A trip to Khajuraho and Panna7 min read
Incredible India they say! They are absolutely correct in their saying. It has been an awesome experience to visit Khajuraho and Panna. Be with me for another 15 minutes to know about the trip.
Khajuraho is situated in the soul-heart of Northern Indian state of Madhya Pradesh. This destination is most sought-after among the foreign tourists for ancient and marvelous temples, exquisitely stone carvings. Khajuraho is a small sleepy town, but a thousand years ago it was a large people’s city. These temples were constructed during the rule of the Chandela dynasty. The temples of Khajuraho are dedicated to Tridev of Indian Gods like Shiva, Brahma, Vishnu and Durga(Maa Jagadamba) . These temples are picturesque display of sculptural art and architecture. The town is known to the world for its erotic sculptures which proves the fact that the Kama Sutra has been originated from India. There are around 20 temples which are more than 1000 years old. Khajuraho is a set of temples covered by erotic and flamboyant carvings in sandstone representing Hindu religious at its best.
The Khajuraho temples are mainly divided into 3 directional part (geographical): Western Part, Eastern Part, Southern Part. The temples in the Western part are officially recognized by UNESCO because they bears the oldest and best known of the temples. The temples of the Western and Southern Parts are dedicated to Hindu gods and goddesses. The Eastern part contains an amalgam of Jain and Hindu temples.
I with my friend, started from Greater Noida, India. We booked a cab from Pari Chowk to Nizamuddin Railway Station. Once we reach the station by 2:30 PM, we had a lunch near the railway station in a Bhojanalay. We waited for our train to Khajuraho which would start by evening 6 PM. Meanwhile we had cold drinks as it was quite hot that day and was clicking and capturing different spots of the station with my new DSLR Nikon D3300. As we board the train by 6:30, we two settled in into our berths. The inside of the train UP Sampark Kranti (12248) was clean at par the Indian Railway Standards. This train is the fastest train from Delhi to KHAJURAHO which travels a distance of 604 kms in just 10 hours and 25 minutes.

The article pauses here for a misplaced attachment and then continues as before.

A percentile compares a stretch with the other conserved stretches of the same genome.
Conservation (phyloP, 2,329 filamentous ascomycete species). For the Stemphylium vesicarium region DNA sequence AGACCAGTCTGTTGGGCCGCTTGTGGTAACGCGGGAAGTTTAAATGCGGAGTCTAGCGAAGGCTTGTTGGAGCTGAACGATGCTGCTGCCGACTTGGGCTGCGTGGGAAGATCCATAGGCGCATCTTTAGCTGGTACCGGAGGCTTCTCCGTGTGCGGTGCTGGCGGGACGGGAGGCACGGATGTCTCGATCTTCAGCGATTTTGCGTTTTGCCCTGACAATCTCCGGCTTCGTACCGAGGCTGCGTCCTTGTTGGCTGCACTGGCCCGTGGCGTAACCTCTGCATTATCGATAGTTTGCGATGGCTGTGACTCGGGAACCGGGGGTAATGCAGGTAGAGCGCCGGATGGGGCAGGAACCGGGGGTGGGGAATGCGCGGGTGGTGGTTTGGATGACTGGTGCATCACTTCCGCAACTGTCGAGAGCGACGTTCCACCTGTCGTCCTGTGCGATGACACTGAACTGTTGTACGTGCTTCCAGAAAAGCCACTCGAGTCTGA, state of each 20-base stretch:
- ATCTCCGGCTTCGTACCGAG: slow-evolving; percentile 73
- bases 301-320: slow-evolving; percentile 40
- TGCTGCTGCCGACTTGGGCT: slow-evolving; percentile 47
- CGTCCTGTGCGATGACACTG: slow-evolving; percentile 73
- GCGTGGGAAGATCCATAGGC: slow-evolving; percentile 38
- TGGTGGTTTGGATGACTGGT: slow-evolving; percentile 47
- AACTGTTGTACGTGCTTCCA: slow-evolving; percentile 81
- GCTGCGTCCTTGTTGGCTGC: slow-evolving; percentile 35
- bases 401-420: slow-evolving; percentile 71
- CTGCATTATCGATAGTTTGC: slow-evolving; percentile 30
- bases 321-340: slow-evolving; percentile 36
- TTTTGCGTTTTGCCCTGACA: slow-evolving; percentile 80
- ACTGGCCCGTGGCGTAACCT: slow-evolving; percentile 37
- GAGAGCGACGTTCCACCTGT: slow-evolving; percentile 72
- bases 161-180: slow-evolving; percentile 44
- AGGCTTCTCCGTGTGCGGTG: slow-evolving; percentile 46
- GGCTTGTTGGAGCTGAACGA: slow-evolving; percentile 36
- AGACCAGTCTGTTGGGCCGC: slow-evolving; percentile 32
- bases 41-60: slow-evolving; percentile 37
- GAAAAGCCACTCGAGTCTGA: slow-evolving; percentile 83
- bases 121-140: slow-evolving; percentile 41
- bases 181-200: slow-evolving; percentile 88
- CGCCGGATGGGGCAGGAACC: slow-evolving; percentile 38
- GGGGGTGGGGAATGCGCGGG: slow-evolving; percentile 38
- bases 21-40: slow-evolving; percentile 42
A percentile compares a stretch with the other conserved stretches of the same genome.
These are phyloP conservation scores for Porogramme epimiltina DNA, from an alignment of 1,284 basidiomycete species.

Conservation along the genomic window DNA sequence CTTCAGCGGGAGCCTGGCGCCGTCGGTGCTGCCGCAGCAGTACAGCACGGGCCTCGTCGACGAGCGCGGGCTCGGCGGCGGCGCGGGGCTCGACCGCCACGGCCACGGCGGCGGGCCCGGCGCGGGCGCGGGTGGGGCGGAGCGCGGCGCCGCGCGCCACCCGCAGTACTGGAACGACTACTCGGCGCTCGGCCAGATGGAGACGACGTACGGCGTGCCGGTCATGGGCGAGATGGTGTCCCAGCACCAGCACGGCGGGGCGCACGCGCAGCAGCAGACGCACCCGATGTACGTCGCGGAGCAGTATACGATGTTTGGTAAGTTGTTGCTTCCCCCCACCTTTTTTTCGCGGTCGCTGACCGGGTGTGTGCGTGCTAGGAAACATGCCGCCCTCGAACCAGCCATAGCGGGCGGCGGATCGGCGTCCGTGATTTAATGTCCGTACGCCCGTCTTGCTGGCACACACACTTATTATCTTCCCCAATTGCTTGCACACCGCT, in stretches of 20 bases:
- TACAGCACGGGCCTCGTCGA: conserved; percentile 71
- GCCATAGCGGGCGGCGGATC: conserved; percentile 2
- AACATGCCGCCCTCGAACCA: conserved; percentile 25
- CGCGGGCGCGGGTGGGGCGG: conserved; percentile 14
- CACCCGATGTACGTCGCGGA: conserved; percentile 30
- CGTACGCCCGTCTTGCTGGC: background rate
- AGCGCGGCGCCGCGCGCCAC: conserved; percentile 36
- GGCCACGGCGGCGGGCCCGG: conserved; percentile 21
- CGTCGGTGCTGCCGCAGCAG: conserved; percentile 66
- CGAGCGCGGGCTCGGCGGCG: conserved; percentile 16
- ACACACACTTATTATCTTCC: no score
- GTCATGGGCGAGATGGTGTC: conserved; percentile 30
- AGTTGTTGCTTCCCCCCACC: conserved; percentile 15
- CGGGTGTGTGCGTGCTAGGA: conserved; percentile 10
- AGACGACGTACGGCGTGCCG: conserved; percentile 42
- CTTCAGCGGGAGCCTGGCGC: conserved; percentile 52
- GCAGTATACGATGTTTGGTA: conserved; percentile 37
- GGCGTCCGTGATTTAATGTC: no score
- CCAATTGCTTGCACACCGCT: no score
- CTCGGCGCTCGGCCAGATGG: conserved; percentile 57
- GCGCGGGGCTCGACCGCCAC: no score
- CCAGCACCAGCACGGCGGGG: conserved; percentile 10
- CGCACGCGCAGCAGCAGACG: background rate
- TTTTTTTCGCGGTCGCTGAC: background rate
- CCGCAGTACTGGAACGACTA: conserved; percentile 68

We reached Khajuraho by morning 6 PM next day. It was clear, sunny and hot day to start with. After we got fresh and had our breakfast, we first visited the Jain and other temples, the Eastern part of the city. We visited Brahman temples known as Brahma, Vamana and Javari and three Jain temples, Ghantai, Adinath and Parsvanath. Since it was hot, it is advisable to use umbrella or scarf to nullify the hot wind and keep a bottle of water with you(during summer). There were facilities for cold water for free almost all these places. In the Jain temples zone, there is museum and few stores where you can buy cultural stuffs. The communication is good. It is advised that, that you book an auto to visit all the parts of the city. We did the same and booked an auto for visiting all the temples for just 500 rupees.
Once we are done with eastern part, we went for the Southern part of the city. This part has has two main monuments , the Duladeo and the Chaturbhuja temples. The temple was no different than the other eastern ones in terms of exemplary cravings on stones which depicts facts of 1000 years ago. You can see the details of the temple in this information picture.
After we had lunch in the same restaurant and most popular, ‘Marwari Bhoj’, we reached the UNESCO world heritage site i.e., the western part of the city. The largest, compact and centrally located, includes some of the most prominent monuments, built by Chandela kings of yore. The Lakshmana Temple, the Matangesvara Temple and the Varaha Temple form one complex and the Visvanatha and Nandi temples are into another complex. The Chitragupta,